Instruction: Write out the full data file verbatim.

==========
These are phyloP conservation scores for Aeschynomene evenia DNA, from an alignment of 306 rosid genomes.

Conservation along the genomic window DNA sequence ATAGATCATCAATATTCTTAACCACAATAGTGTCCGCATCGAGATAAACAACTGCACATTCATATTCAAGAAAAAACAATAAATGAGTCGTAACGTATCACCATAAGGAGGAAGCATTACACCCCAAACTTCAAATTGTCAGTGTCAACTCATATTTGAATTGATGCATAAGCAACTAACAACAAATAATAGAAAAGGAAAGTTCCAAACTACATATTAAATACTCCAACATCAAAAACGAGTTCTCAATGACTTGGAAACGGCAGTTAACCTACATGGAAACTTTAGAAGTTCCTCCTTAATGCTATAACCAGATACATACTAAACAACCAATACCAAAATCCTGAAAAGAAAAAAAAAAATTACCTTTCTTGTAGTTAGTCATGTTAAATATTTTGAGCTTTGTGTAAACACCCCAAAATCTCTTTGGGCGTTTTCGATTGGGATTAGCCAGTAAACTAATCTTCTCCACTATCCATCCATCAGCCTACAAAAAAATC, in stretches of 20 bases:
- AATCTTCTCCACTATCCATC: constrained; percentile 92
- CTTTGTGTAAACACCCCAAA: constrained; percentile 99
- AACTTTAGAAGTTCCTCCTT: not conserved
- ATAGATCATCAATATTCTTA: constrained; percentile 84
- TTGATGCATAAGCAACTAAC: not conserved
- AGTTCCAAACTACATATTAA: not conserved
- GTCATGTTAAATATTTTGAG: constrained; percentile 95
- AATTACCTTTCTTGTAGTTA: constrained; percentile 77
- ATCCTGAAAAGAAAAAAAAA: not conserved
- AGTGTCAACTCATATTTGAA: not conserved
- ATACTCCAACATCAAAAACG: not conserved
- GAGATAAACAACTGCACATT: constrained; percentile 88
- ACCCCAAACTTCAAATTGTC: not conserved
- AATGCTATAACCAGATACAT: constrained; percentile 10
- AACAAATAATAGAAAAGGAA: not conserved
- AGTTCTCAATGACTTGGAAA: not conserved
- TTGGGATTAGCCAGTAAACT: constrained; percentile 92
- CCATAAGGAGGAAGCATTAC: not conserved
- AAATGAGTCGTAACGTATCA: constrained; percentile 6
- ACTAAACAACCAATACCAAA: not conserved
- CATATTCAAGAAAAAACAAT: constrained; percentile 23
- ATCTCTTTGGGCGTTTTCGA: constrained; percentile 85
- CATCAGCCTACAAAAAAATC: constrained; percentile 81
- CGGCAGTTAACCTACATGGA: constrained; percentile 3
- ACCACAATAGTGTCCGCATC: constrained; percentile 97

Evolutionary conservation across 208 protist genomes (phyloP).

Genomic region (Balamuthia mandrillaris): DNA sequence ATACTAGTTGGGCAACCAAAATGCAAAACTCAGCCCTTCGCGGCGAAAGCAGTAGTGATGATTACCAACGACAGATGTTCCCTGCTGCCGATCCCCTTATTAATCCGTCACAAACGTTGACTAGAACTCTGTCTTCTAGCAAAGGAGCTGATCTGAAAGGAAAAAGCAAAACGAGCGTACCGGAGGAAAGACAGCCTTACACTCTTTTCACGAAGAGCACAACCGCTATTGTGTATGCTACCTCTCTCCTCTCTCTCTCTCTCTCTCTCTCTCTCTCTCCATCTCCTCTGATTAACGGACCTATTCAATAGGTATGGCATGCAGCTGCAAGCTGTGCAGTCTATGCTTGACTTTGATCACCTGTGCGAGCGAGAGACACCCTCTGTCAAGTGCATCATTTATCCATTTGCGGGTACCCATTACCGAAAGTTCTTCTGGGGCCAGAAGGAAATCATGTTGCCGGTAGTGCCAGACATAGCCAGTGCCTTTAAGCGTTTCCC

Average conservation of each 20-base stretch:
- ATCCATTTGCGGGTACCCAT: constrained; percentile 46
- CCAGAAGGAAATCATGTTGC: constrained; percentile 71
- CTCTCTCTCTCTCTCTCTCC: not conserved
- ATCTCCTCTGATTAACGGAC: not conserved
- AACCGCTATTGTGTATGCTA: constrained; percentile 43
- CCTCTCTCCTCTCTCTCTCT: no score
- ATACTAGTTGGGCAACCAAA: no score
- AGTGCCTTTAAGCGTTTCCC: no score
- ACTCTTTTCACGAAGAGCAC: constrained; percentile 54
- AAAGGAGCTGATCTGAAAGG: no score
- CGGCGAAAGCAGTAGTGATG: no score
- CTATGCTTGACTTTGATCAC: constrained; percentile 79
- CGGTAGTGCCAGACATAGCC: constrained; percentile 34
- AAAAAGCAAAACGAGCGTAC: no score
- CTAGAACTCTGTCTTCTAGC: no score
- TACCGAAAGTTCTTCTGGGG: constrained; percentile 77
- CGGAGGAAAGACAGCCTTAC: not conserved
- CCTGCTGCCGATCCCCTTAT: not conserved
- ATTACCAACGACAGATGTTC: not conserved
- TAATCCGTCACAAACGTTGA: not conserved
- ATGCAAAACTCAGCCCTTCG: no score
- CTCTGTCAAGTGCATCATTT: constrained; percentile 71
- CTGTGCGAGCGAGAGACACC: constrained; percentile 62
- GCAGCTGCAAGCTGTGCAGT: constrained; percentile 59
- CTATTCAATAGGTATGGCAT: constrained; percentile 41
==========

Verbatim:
These are phyloP conservation scores for Aeschynomene evenia DNA, from an alignment of 306 rosid genomes.

Conservation along the genomic window DNA sequence ATAGATCATCAATATTCTTAACCACAATAGTGTCCGCATCGAGATAAACAACTGCACATTCATATTCAAGAAAAAACAATAAATGAGTCGTAACGTATCACCATAAGGAGGAAGCATTACACCCCAAACTTCAAATTGTCAGTGTCAACTCATATTTGAATTGATGCATAAGCAACTAACAACAAATAATAGAAAAGGAAAGTTCCAAACTACATATTAAATACTCCAACATCAAAAACGAGTTCTCAATGACTTGGAAACGGCAGTTAACCTACATGGAAACTTTAGAAGTTCCTCCTTAATGCTATAACCAGATACATACTAAACAACCAATACCAAAATCCTGAAAAGAAAAAAAAAAATTACCTTTCTTGTAGTTAGTCATGTTAAATATTTTGAGCTTTGTGTAAACACCCCAAAATCTCTTTGGGCGTTTTCGATTGGGATTAGCCAGTAAACTAATCTTCTCCACTATCCATCCATCAGCCTACAAAAAAATC, in stretches of 20 bases:
- AATCTTCTCCACTATCCATC: constrained; percentile 92
- CTTTGTGTAAACACCCCAAA: constrained; percentile 99
- AACTTTAGAAGTTCCTCCTT: not conserved
- ATAGATCATCAATATTCTTA: constrained; percentile 84
- TTGATGCATAAGCAACTAAC: not conserved
- AGTTCCAAACTACATATTAA: not conserved
- GTCATGTTAAATATTTTGAG: constrained; percentile 95
- AATTACCTTTCTTGTAGTTA: constrained; percentile 77
- ATCCTGAAAAGAAAAAAAAA: not conserved
- AGTGTCAACTCATATTTGAA: not conserved
- ATACTCCAACATCAAAAACG: not conserved
- GAGATAAACAACTGCACATT: constrained; percentile 88
- ACCCCAAACTTCAAATTGTC: not conserved
- AATGCTATAACCAGATACAT: constrained; percentile 10
- AACAAATAATAGAAAAGGAA: not conserved
- AGTTCTCAATGACTTGGAAA: not conserved
- TTGGGATTAGCCAGTAAACT: constrained; percentile 92
- CCATAAGGAGGAAGCATTAC: not conserved
- AAATGAGTCGTAACGTATCA: constrained; percentile 6
- ACTAAACAACCAATACCAAA: not conserved
- CATATTCAAGAAAAAACAAT: constrained; percentile 23
- ATCTCTTTGGGCGTTTTCGA: constrained; percentile 85
- CATCAGCCTACAAAAAAATC: constrained; percentile 81
- CGGCAGTTAACCTACATGGA: constrained; percentile 3
- ACCACAATAGTGTCCGCATC: constrained; percentile 97

Evolutionary conservation across 208 protist genomes (phyloP).

Genomic region (Balamuthia mandrillaris): DNA sequence ATACTAGTTGGGCAACCAAAATGCAAAACTCAGCCCTTCGCGGCGAAAGCAGTAGTGATGATTACCAACGACAGATGTTCCCTGCTGCCGATCCCCTTATTAATCCGTCACAAACGTTGACTAGAACTCTGTCTTCTAGCAAAGGAGCTGATCTGAAAGGAAAAAGCAAAACGAGCGTACCGGAGGAAAGACAGCCTTACACTCTTTTCACGAAGAGCACAACCGCTATTGTGTATGCTACCTCTCTCCTCTCTCTCTCTCTCTCTCTCTCTCTCTCTCCATCTCCTCTGATTAACGGACCTATTCAATAGGTATGGCATGCAGCTGCAAGCTGTGCAGTCTATGCTTGACTTTGATCACCTGTGCGAGCGAGAGACACCCTCTGTCAAGTGCATCATTTATCCATTTGCGGGTACCCATTACCGAAAGTTCTTCTGGGGCCAGAAGGAAATCATGTTGCCGGTAGTGCCAGACATAGCCAGTGCCTTTAAGCGTTTCCC

Average conservation of each 20-base stretch:
- ATCCATTTGCGGGTACCCAT: constrained; percentile 46
- CCAGAAGGAAATCATGTTGC: constrained; percentile 71
- CTCTCTCTCTCTCTCTCTCC: not conserved
- ATCTCCTCTGATTAACGGAC: not conserved
- AACCGCTATTGTGTATGCTA: constrained; percentile 43
- CCTCTCTCCTCTCTCTCTCT: no score
- ATACTAGTTGGGCAACCAAA: no score
- AGTGCCTTTAAGCGTTTCCC: no score
- ACTCTTTTCACGAAGAGCAC: constrained; percentile 54
- AAAGGAGCTGATCTGAAAGG: no score
- CGGCGAAAGCAGTAGTGATG: no score
- CTATGCTTGACTTTGATCAC: constrained; percentile 79
- CGGTAGTGCCAGACATAGCC: constrained; percentile 34
- AAAAAGCAAAACGAGCGTAC: no score
- CTAGAACTCTGTCTTCTAGC: no score
- TACCGAAAGTTCTTCTGGGG: constrained; percentile 77
- CGGAGGAAAGACAGCCTTAC: not conserved
- CCTGCTGCCGATCCCCTTAT: not conserved
- ATTACCAACGACAGATGTTC: not conserved
- TAATCCGTCACAAACGTTGA: not conserved
- ATGCAAAACTCAGCCCTTCG: no score
- CTCTGTCAAGTGCATCATTT: constrained; percentile 71
- CTGTGCGAGCGAGAGACACC: constrained; percentile 62
- GCAGCTGCAAGCTGTGCAGT: constrained; percentile 59
- CTATTCAATAGGTATGGCAT: constrained; percentile 41